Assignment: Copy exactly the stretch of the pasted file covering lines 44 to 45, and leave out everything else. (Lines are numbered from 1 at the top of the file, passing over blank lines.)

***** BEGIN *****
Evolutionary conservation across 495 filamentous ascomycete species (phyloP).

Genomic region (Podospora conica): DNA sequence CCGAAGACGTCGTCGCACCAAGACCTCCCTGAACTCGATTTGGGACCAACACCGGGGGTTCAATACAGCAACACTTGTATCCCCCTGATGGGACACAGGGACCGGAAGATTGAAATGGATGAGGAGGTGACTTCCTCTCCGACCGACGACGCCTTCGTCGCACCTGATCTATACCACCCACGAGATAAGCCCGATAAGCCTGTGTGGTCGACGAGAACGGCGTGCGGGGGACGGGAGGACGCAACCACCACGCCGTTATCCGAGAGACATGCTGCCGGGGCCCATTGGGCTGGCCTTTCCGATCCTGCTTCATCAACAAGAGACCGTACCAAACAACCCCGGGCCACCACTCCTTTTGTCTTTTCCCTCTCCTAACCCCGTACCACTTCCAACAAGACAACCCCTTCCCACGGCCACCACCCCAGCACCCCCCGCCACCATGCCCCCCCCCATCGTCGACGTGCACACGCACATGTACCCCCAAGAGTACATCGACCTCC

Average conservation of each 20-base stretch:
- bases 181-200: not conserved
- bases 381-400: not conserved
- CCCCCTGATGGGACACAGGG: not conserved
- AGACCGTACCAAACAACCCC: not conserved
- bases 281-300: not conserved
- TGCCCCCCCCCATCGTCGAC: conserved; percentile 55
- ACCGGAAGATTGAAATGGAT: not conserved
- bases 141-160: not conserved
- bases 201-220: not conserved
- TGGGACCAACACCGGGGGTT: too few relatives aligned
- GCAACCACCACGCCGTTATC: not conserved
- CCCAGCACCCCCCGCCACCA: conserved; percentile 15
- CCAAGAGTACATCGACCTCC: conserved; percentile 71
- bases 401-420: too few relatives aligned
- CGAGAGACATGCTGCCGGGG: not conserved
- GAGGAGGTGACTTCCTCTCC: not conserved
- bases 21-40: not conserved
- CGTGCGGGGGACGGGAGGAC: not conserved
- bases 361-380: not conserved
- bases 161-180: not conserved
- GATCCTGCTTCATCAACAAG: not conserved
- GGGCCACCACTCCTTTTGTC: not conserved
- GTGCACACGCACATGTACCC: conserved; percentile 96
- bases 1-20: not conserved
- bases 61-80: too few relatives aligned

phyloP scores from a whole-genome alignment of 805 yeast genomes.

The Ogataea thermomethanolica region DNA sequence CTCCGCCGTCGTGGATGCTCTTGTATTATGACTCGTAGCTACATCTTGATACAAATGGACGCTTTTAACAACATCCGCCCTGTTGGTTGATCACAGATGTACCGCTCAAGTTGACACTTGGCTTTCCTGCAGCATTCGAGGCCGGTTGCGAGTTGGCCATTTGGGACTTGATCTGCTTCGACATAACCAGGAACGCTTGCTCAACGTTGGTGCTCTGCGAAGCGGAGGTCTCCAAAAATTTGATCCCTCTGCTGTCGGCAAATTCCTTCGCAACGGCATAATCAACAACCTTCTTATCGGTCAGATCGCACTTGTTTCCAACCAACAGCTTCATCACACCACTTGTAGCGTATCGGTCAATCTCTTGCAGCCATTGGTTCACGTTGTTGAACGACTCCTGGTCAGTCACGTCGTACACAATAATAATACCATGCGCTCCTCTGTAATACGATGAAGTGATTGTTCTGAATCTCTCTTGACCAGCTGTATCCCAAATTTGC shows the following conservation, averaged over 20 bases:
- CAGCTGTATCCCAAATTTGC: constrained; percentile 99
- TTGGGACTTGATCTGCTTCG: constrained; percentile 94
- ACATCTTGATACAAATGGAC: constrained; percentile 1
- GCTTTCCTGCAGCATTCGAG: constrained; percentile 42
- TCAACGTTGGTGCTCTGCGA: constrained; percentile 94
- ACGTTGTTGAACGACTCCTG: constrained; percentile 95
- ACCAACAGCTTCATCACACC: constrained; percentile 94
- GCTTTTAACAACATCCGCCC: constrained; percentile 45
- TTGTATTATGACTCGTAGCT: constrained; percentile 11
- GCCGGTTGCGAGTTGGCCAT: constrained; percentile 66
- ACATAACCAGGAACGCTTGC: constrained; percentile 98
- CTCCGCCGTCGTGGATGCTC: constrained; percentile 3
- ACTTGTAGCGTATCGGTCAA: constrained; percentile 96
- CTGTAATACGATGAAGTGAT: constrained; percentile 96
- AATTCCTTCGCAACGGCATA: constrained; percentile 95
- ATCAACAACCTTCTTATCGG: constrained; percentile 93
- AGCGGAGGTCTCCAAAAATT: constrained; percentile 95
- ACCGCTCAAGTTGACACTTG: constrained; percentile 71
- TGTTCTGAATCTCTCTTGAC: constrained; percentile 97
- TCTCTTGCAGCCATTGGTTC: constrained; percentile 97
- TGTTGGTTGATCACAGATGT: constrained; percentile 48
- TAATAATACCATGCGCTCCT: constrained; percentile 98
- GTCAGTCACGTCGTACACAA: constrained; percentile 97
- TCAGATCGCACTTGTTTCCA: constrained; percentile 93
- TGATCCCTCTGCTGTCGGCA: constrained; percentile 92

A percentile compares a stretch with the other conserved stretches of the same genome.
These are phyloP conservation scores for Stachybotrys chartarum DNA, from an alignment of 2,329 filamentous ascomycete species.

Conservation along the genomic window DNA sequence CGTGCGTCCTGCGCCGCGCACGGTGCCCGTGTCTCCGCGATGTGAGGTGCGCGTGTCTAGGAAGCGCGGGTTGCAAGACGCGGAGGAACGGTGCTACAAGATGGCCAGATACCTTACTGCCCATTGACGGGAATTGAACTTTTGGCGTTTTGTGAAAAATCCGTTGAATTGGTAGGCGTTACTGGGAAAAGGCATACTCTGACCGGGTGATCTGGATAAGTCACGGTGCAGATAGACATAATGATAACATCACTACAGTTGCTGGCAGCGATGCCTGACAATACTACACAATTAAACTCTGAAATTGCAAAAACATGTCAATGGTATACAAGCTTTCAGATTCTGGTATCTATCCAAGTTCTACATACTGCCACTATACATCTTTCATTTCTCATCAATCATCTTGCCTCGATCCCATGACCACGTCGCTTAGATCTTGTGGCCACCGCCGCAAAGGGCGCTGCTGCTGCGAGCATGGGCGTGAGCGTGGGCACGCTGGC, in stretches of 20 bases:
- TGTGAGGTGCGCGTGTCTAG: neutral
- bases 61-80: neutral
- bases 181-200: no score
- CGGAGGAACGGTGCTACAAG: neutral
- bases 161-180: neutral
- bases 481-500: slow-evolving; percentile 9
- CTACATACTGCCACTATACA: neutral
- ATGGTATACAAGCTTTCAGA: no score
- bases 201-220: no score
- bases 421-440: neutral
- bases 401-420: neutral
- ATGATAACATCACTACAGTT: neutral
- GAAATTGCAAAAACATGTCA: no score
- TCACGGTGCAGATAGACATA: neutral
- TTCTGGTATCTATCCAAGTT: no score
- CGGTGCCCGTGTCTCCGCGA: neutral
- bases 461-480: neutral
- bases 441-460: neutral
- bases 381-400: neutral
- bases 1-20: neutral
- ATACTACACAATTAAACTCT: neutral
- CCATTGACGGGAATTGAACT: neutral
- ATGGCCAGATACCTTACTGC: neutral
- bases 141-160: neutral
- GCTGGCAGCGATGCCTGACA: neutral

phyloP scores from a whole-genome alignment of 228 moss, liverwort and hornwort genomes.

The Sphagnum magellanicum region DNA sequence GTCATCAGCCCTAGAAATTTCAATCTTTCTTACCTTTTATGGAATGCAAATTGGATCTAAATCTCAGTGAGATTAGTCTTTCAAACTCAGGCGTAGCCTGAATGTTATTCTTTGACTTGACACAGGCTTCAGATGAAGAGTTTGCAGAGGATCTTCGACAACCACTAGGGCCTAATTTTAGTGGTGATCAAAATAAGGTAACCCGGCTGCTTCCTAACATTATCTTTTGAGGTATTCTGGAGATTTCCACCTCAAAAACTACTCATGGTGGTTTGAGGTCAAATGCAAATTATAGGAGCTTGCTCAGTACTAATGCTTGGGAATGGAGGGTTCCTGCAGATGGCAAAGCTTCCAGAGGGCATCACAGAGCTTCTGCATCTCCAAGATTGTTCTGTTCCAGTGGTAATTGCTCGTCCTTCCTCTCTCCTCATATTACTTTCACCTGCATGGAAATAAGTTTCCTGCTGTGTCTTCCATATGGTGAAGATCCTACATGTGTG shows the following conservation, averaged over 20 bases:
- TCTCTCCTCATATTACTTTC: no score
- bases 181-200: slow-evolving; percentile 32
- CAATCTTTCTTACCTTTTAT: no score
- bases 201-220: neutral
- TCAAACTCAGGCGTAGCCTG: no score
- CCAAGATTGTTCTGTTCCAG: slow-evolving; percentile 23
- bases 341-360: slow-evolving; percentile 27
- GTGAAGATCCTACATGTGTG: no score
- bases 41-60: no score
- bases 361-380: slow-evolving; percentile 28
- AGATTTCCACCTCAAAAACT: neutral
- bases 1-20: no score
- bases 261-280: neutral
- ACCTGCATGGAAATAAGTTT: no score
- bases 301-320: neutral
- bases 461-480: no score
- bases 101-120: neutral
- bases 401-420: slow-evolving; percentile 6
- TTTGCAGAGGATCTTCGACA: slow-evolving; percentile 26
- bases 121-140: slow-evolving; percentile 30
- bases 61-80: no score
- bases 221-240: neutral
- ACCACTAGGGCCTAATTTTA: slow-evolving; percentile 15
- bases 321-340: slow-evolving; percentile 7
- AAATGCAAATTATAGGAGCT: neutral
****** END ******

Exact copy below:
- CTGTAATACGATGAAGTGAT: constrained; percentile 96
- AATTCCTTCGCAACGGCATA: constrained; percentile 95